Has spring arrived in your area? My forsythia bushes, Quince bush, and Bradford pear trees are covered with blossoms. I also have a few daffodils blooming, the grass is turning green, and the weeds are popping up. I don't do a lot of gardening, so when I want to see spring flowers I have to go looking for them. A short road trip took me to Garvan Woodland Garden nestled in Arkansas' Ouachita Mountains. The pathways were lined with a never-ending sea of daffodils, hyacinths, and tulips dancing in the breeze. Oh, I wish you could have been beside me when that breeze surrounded me with the sweet smell of hyacinths. Heavenly!
Flowers can say a lot without speaking a word. In Victorian times every bloom expressed a different meaning. Color was also a way to express what was meant.
Red tulips express that you are deeply in love. A famous legend from Turkish lore tells of a handsome prince name Farhad who was deeply in love with a pretty lass, Shirin. The story goes that one day he discovered that Shirin had been killed. Overcome with grief he mounted his horse and galloped over a cliff to his death. As the legend goes, from each droplet of his blood a scarlet tulip sprang up, making the flower a symbol of perfect love.
Yellow tulips, once associated with jealousy and hopeless love, now symbolize hope and cheerful thoughts. I rather like the modern symbolization much better!
White tulips are chosen when an apology bouquet is needed.
Here's a little tulip trivia for you.
- Tulips belong to the same family as lilies and are relatives of onions.
- There are over 3,000 varieties of tulips.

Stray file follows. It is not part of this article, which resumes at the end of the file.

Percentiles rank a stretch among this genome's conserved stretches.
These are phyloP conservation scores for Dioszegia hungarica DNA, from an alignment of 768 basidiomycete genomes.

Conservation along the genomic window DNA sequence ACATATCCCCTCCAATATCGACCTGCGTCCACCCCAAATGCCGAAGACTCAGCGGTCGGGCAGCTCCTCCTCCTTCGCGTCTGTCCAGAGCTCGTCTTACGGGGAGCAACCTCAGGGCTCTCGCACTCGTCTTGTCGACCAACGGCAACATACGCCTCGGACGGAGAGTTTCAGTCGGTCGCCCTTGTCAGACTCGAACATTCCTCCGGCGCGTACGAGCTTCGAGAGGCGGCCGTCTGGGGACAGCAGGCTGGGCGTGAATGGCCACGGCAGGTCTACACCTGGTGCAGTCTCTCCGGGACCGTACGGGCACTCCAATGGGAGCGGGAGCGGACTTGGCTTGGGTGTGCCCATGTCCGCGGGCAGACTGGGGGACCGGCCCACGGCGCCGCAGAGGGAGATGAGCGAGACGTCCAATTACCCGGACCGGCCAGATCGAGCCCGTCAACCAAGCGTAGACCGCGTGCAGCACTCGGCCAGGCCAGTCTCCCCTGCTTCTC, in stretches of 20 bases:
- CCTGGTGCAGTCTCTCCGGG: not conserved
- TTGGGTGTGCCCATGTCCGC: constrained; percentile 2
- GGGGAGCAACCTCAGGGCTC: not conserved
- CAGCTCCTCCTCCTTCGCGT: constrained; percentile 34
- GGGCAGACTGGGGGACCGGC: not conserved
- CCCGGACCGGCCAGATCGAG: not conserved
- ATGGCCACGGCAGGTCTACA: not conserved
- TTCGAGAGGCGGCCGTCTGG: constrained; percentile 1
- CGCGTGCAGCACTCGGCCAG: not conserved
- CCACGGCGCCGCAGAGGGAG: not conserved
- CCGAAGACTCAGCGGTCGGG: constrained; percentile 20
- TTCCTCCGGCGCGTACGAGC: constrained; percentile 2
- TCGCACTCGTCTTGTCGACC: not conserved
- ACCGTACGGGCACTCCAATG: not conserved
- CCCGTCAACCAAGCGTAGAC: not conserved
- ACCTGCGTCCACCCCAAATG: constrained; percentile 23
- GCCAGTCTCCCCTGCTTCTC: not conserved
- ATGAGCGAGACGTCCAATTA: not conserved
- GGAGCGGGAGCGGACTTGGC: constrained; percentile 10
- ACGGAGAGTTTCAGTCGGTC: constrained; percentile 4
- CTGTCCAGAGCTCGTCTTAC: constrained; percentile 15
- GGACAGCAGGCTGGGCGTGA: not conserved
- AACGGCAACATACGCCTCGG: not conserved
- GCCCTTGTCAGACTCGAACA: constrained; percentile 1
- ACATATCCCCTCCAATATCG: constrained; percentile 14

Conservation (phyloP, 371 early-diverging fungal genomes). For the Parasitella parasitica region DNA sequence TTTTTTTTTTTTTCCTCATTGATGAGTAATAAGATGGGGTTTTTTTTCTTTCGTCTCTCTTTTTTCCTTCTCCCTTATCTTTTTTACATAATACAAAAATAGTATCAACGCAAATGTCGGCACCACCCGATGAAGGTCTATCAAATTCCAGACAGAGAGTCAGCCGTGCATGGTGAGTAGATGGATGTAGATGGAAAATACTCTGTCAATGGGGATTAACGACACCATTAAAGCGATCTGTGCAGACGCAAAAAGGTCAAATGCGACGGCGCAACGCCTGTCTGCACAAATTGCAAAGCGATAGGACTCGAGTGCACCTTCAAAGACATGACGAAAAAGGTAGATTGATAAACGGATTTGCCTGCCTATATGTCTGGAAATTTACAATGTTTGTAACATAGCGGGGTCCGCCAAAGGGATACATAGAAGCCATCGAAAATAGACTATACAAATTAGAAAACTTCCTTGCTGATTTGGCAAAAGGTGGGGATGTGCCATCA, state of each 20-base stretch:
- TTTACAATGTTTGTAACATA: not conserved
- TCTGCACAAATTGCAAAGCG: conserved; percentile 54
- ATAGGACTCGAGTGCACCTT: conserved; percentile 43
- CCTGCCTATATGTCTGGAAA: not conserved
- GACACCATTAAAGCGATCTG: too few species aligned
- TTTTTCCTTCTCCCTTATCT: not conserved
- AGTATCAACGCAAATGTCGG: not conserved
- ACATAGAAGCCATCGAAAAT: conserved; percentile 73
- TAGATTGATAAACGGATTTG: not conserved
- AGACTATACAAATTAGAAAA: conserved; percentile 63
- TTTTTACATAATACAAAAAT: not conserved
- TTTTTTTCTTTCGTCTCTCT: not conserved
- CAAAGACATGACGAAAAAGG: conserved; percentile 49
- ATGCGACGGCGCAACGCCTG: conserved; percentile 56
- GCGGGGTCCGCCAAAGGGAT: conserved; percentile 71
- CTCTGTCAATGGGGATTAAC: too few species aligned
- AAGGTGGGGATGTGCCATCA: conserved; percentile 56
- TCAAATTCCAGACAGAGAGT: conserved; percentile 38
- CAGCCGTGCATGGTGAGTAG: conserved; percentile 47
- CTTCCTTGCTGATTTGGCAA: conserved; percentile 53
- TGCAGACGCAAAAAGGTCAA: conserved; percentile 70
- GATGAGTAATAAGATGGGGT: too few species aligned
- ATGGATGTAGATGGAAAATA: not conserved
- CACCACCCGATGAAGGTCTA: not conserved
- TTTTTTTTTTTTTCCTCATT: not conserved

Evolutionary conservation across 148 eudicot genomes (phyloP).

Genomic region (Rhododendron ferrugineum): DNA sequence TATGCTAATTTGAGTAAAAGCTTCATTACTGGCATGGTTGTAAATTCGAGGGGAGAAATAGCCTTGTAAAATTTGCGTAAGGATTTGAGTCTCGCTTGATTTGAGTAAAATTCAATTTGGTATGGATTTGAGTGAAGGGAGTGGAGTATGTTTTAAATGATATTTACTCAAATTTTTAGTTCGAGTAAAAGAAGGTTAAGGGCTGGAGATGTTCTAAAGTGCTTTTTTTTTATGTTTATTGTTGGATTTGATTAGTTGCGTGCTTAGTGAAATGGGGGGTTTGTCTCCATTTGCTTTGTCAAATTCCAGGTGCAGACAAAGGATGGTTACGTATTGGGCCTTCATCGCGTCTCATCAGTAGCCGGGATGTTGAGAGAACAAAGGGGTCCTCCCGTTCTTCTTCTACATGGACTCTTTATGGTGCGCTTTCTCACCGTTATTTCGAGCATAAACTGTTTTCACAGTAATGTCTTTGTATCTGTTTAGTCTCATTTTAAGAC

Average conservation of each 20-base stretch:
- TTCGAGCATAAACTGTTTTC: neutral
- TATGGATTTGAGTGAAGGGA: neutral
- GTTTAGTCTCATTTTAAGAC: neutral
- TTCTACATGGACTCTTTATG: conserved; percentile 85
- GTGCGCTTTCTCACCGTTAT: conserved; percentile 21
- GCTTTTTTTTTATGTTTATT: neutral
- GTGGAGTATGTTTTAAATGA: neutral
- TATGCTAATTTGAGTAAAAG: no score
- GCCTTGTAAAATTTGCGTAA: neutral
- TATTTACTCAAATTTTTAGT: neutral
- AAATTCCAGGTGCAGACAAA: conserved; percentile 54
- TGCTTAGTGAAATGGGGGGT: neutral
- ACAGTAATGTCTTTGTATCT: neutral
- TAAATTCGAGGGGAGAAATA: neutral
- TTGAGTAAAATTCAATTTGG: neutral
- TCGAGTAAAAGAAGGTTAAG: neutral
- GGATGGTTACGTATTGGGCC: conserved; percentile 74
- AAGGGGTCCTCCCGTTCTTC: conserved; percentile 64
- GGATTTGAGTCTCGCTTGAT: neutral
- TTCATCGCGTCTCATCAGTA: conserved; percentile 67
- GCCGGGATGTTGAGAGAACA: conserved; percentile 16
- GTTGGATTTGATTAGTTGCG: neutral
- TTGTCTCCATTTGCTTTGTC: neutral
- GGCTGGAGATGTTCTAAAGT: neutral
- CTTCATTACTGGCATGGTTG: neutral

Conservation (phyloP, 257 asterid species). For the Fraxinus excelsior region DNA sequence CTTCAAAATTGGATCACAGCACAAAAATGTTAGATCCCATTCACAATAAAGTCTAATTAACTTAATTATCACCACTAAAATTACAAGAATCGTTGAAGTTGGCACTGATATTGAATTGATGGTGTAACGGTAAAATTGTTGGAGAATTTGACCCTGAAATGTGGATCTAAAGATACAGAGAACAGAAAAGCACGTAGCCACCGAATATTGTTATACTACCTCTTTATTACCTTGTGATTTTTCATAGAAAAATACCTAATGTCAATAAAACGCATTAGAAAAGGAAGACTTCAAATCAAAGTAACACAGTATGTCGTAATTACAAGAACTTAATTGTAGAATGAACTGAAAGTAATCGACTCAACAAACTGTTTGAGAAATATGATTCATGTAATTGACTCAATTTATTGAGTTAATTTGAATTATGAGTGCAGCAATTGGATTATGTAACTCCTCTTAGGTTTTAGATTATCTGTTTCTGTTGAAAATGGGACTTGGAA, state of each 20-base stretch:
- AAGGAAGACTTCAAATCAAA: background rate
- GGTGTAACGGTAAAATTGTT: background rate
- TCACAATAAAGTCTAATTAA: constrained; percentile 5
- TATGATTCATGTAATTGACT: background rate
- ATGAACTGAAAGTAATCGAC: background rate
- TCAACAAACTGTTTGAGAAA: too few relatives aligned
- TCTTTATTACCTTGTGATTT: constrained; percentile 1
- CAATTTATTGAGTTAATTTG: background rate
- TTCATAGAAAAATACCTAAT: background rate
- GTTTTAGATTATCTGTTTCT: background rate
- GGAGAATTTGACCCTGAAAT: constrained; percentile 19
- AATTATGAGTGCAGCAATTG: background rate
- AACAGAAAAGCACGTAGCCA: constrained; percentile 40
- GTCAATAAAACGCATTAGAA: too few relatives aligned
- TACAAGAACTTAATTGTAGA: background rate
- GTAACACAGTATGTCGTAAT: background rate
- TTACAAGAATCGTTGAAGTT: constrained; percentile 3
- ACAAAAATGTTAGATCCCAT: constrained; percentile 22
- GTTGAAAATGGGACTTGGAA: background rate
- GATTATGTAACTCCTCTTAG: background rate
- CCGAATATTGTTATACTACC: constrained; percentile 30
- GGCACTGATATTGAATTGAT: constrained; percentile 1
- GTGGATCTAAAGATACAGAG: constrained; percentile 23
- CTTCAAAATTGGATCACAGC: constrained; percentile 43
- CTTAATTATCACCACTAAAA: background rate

- Tulips did not originate from Holland. Tulips are from Central Asia. They were introduced to Holland in 1593.
- The most popular tulips are the red varieties. The most famous tulip is said to be “Queen of the Night” a tulip that is almost black. It is actually a dark purple.
- The petals of tulips are edible. During WWII some people in the Netherlands were forced to eat tulips because there wasn’t any other food.
- During what was called “tulip madness” or “tulip mania” in the winter of 1636-37, tulip traders could make over $61,000 a month trading tulip bulbs. During this time a valuable tulip bulb could change hands ten times a day.
- The tulip was once the most expensive flower in the world. In Europe a single Viceroy tulip bulb was purchased with four fat oxen, eight fat swine, 23 fat sheep, two hogsheads of wine, four casks of beer, two tons of butter, wheat, rye, a complete bed, a suit of clothes, and a silver drinking cup! Equivalent to about $5,700 today.
I wish it was easy to explain the feelings that wash over me when I take the opportunity to enjoy time in nature. The best words I can think of to describe that feeling is awe and reverence. I left the garden feeling refreshed and full of gratitude. If you haven’t seen touches of spring yet, I hope these tulips will brighten your day and bring assurance that spring is on the way!
“Springtime flowers bloom like colorful arrows piercing their way to the sun.”
~ Terri Guillemets